A top Federal Reserve official delivered a stark warning on Thursday morning: Banks and other lenders need to prepare themselves for the realities of a world wracked by climate change, and regulators must play a key role in ensuring that they do so.
“Financial institutions that do not put in place frameworks to measure, monitor, and manage climate-related risks could face outsized losses on climate-sensitive assets caused by environmental shifts, by a disorderly transition to a low-carbon economy, or by a combination of both,” Lael Brainard, one of the central bank’s six Washington-based governors, said in remarks prepared for delivery at an Institute of International Finance event.
Her comments come against a grim backdrop as abnormally cold weather wallops Texas — leaving millions without electricity and underlining that state and local authorities in some places are underprepared for severe weather events, which are expected to become more frequent.
Such disruptions also matter for the financial system: They pose risks to insurers, can disrupt the payment system, and can make otherwise reasonable financial bets dicey. That makes it important for the Fed to understand and plan for them, central bank officials have increasingly said.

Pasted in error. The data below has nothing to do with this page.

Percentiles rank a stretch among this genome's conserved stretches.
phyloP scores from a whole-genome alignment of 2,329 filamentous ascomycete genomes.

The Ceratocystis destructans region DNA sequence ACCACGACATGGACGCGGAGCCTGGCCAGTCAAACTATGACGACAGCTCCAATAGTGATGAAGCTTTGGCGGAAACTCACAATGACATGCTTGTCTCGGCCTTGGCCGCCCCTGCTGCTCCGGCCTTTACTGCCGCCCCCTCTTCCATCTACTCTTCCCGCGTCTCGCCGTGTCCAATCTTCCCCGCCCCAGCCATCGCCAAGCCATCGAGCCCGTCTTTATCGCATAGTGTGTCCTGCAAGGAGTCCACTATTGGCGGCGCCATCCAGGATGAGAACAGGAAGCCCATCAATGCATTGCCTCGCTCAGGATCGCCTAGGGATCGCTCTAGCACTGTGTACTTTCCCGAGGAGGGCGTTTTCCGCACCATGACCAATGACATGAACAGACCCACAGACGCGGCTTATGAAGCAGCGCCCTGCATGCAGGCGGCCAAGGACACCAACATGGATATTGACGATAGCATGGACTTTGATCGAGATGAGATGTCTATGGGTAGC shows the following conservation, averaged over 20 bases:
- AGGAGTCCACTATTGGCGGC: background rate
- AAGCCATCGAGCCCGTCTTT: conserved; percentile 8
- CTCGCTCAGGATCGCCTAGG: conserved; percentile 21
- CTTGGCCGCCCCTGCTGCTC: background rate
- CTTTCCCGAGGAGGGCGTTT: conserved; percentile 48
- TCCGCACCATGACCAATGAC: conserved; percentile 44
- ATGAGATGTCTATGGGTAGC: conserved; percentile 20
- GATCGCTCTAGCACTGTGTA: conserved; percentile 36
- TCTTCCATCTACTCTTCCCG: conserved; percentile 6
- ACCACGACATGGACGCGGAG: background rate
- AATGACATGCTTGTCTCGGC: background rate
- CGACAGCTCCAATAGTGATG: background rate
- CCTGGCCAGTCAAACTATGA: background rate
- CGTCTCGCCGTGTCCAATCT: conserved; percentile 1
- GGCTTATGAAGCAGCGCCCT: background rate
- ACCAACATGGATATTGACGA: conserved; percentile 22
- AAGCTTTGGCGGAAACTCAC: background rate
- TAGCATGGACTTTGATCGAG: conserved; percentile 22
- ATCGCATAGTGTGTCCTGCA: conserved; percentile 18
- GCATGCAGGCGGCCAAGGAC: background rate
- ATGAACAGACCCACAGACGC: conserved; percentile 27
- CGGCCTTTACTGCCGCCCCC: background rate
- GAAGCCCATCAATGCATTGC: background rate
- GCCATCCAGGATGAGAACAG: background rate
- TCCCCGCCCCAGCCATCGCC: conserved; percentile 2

Ms. Brainard pointed out that financial companies are beginning to address the risk by “responding to investors’ demands for climate-friendly portfolios,” among other changes. But she added that regulators like the Fed must also adapt. She raised the possibility that bank overseers may need new supervisory tools because of the challenges of climate oversight, which include long time horizons and limited precedent.
“Scenario analysis may be a helpful tool” to assess “implications of climate-related risks under a wide range of assumptions,” Ms. Brainard said, making it clear that scenarios would be distinct from full-fledged stress tests.
She noted that the Fed’s Supervision Climate Committee, which was announced last month, would work “to develop an appropriate program” to supervise banks’s climate-related risks. The Fed is also co-chair of a task force on climate-related financial risks at the Basel Committee on Banking Supervision, a global regulatory group.
Weighing in on climate risks publicly is new territory new for the Fed. Officials spent years tiptoeing around the topic, which is politically charged in the United States. The central bank only fully joined a global coalition dedicated to research on girding the financial system against climate risk late last year, and it has recently seen pushback from Republican lawmakers over the possibility of climate-tied bank stress tests.